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Clostridium difficile in community settings

Key learning points:

 - The nature of Clostridium difficile bacteria

 - Symptoms and management of the infection 

 - How healthcare professionals can reduce and prevent infection in the community

Clostridium difficile (C.difficile) is a Gram positive, spore-forming anaerobic bacillus (see Figure 1) and is the most common cause of infectious healthcare-associated diarrhoea.1 Moreover, it is a major cause of morbidity and mortality among patients receiving care in both hospital and community settings. 

Some healthy adults and babies are known to have small numbers of C.difficile bacteria living in their gut which are generally harmless as toxins are not being produced. C.difficile infection (CDI) occurs when powerful toxic spores are produced. These spores are able to survive in the environment for extended periods of time if they are not removed by effective decontamination. However, this also presents significant problems as these spores are resistant to cleaning with detergent and other decontamination processes.2

Patients with CDI usually present with foul-smelling, watery diarrhoea. Some may also experience abdominal pain, fever, nausea and vomiting. In severe cases, pseudomembranous colitis and toxic megacolon can occur which can ultimately result in death.3 

Unfortunately, many patients are known to have repeated CDIs. Such recurrences are usually either due to relapse or re-infection. Relapse can occurs by germination of residual C.difficile spores which have not been killed and remain in the colon after treatment. Patients can also remain susceptible to infection after treatment (see at risk groups) and can become re-infected with a different strain.4 This can have a significant effect on community settings as patients are often discharged from hospital following treatment, then go on to relapse later. Consequently there is an urgent need to appraise the impact of CDI in the community, and the multidisciplinary team must be aware of the potential consequence if CDI is not recognised and treated in a timely manner. 5

Causes of CDI

There are a number of reasons why CDI occurs. The use of antimicrobial agents is the main causative factor. If a person is taking antibiotics for a specific infection such as a wound infection, these antibiotics have the ability to kill many of the harmless bacteria that live in the gut. As C.difficile cannot be eradicated by all antibiotics and the normal flora that would normally prevent infection has been altered, this therefore may allow the C.difficile bacteria to multiply and subsequently cause infection. The risk of infection can also increase depending on the duration and dose of the antibiotic.6 

Additionally, the prolonged use of proton-pump inhibitors (PPIs) can be a predisposing factor for infection. PPIs are prescribed drugs which target the cells that line the stomach to reduce the production of acid. They are commonly used to treat stomach and duodenum ulcers. However, evidence suggests that this reduction of gastric acid secretion allows C.difficile to be ingested and prevent being destroyed by the acidic gastric pool.7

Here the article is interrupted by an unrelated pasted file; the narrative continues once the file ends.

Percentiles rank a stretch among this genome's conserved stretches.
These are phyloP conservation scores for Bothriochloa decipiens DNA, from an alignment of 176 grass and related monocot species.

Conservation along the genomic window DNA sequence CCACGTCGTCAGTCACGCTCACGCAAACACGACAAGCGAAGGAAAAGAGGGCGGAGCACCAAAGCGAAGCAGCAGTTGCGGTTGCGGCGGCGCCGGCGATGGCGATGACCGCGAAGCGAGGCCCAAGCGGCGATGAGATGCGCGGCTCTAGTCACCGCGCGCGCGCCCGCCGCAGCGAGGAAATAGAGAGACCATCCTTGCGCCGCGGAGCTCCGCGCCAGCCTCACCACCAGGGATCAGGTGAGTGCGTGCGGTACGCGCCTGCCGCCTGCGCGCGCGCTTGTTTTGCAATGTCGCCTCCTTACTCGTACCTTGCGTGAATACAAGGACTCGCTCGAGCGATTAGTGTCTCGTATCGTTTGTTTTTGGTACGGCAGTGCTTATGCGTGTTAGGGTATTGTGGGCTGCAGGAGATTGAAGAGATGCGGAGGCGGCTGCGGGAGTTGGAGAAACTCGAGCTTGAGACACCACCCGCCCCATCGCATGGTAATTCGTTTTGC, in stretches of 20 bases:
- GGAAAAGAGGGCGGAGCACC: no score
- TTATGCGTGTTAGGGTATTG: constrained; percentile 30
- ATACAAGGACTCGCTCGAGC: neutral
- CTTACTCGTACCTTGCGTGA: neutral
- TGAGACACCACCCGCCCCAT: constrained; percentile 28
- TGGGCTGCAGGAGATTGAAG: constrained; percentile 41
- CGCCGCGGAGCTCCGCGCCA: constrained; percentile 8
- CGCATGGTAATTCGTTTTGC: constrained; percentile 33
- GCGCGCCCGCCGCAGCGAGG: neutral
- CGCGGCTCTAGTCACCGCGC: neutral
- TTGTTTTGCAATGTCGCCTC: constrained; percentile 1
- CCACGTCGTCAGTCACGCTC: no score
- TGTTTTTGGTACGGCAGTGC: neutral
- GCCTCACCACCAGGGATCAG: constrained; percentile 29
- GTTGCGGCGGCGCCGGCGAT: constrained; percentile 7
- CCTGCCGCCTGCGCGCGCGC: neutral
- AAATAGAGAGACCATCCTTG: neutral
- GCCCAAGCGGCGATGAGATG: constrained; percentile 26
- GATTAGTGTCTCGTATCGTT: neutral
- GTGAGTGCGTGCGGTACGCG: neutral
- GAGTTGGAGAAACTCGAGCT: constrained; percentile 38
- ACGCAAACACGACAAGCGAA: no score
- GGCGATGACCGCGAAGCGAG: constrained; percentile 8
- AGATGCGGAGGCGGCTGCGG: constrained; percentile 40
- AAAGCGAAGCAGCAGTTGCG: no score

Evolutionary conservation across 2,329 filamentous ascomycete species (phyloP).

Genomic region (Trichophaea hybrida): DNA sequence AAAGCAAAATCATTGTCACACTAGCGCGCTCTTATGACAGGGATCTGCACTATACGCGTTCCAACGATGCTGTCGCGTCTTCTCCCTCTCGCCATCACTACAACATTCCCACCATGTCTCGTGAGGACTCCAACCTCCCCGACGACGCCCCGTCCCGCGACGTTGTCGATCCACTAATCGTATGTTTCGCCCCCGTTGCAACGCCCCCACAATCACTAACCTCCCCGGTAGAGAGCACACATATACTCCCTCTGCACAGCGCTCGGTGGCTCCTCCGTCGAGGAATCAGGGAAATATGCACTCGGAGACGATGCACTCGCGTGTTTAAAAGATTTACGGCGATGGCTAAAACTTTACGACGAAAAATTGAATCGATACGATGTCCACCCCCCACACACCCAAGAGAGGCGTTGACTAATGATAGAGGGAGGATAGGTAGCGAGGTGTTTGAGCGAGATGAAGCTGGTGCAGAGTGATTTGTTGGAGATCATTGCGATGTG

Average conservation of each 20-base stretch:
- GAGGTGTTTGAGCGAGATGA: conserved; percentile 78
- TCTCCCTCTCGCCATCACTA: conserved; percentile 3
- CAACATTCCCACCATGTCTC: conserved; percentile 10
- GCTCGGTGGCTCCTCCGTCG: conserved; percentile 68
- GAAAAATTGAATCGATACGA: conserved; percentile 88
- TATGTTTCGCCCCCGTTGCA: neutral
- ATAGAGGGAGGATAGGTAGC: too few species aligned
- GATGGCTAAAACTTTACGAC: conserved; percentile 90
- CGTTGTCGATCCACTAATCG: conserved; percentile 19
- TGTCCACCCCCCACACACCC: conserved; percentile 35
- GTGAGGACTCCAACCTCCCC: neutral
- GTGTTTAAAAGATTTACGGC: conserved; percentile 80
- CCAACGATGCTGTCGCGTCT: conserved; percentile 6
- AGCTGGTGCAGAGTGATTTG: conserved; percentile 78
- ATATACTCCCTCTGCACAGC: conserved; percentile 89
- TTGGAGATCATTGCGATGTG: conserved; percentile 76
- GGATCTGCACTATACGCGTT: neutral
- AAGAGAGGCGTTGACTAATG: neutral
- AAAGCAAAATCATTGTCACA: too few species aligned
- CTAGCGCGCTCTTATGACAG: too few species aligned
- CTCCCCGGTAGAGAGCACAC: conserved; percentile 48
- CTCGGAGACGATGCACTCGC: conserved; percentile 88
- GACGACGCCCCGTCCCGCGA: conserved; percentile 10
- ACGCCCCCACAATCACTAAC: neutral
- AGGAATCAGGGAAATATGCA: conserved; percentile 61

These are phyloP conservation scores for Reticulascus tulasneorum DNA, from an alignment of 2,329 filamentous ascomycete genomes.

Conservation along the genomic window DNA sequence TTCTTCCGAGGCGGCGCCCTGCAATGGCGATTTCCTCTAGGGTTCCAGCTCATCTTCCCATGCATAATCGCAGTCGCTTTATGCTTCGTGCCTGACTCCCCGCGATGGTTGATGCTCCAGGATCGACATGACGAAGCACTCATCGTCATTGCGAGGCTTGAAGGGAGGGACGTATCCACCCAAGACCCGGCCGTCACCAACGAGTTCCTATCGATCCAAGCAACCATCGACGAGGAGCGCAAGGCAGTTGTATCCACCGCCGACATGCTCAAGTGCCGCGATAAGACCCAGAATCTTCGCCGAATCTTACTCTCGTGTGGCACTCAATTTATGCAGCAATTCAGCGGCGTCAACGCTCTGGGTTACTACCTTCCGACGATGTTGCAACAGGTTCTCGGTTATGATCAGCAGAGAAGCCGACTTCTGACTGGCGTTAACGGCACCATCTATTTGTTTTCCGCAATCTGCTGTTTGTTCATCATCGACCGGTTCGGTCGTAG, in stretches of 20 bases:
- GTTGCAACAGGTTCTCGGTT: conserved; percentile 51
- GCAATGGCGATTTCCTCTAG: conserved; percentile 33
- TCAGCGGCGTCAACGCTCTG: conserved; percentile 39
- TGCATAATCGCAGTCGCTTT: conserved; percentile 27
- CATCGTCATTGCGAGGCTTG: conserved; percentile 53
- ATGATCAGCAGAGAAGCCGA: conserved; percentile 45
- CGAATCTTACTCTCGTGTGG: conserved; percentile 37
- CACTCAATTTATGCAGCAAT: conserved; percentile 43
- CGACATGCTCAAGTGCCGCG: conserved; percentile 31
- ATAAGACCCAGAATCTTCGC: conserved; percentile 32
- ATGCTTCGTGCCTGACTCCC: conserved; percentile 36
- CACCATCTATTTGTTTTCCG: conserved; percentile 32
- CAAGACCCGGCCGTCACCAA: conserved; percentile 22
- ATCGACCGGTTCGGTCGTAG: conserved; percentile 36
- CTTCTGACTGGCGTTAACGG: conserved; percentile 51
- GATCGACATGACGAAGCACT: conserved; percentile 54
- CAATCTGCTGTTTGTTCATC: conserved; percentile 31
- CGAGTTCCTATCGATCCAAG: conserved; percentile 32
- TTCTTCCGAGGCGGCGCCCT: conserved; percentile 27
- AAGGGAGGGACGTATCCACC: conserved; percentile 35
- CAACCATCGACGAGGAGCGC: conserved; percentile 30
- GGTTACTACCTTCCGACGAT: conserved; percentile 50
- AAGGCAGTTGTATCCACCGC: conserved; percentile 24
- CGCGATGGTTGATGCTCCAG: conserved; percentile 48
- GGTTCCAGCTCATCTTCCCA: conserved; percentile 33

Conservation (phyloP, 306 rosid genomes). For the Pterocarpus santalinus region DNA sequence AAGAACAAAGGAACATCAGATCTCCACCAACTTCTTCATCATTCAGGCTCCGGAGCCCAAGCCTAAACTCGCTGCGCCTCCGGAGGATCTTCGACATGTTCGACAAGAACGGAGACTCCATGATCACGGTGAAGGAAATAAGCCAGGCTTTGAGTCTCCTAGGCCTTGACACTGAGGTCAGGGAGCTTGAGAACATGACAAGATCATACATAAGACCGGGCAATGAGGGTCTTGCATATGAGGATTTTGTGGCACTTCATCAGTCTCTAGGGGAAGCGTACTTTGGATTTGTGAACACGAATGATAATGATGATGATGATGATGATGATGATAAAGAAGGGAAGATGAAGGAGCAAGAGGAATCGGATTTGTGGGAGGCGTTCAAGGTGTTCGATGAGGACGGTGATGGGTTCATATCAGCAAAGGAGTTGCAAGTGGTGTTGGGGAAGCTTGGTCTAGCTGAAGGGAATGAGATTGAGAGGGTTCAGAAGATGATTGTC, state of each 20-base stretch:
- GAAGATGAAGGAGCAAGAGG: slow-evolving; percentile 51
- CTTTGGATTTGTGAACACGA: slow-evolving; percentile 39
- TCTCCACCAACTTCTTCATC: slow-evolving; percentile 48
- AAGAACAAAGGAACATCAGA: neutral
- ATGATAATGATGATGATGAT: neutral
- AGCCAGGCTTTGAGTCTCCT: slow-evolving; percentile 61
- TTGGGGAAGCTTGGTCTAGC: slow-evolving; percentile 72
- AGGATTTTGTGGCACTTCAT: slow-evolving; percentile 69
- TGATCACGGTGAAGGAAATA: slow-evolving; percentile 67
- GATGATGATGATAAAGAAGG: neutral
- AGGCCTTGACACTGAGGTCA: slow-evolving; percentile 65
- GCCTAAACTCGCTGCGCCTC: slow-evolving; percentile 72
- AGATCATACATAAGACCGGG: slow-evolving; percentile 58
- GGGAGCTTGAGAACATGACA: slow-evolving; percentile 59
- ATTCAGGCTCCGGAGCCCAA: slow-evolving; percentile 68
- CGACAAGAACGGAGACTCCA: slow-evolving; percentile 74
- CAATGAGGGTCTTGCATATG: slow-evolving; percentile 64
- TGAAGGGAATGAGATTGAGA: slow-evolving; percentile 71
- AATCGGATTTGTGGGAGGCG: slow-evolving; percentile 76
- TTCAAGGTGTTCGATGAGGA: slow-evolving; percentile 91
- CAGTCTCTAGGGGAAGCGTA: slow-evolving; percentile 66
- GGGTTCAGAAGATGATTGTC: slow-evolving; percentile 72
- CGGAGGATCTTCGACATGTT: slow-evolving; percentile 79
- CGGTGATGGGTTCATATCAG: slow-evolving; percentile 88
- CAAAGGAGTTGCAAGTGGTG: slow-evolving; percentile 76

CDI can also be spread from person to person by poor infection prevention and control practice, such as inadequate hand hygiene and cleaning and disinfection practices, and inadequate and/or inappropriate use of personal protective equipment.8 

Finally, some studies have shown that C.difficile had been found in food and animals in the United States, Canada and Europe. Such evidence has now raised questions about CDI being a zoonotic potential with regards to possible foodborne transmission to humans through the consumption of contaminated products.9 To date however, there is no direct evidence to prove such transmission.

At-risk groups

There are a range of groups who are at risk of acquiring CDI, which provides an indication as to why CDI can be problematic in community healthcare settings. These include:

 - Elderly patients in healthcare facilities, especially hospitals, long-term care facilities and ambulatory.

 - Individuals who are currently taking, or have recently taken antimicrobial agents.

 - Individuals who are currently taking, or have recently taken proton-pump inhibitors.

 - Individuals who have had recent hospital stays.

 - Individuals who are immuno-compromised.

 - Individuals with general poor physical health or have chronic diseases.6

However, over recent years, exploration into the changing epidemiology of CDI has also found increasing cases of the more unusual host groups in the community including healthy, non-institutionalised individuals, younger people, pregnant women and those who do appear to have been exposed to antimicrobial agents.10 

Preventing the spread of CDI 

C.difficile must be monitored closely so that early detection of individual cases and outbreaks can be achieved thus aiding timely treatment and implementation of infection prevention and control measures. Healthcare professionals should also liase closely with their infection prevention and control team to gain advice and guidance about control and prevention.

Staff must ensure correct hand washing is undertaken according to the World Health Organisation's 'five moments', paying particular attention to moments three (after body fluid exposure risk) and five (after touching patient surroundings) - see Box 1. Alcohol hand rub should not be used when dealing with CDI as it is unlikely to destroy spores.11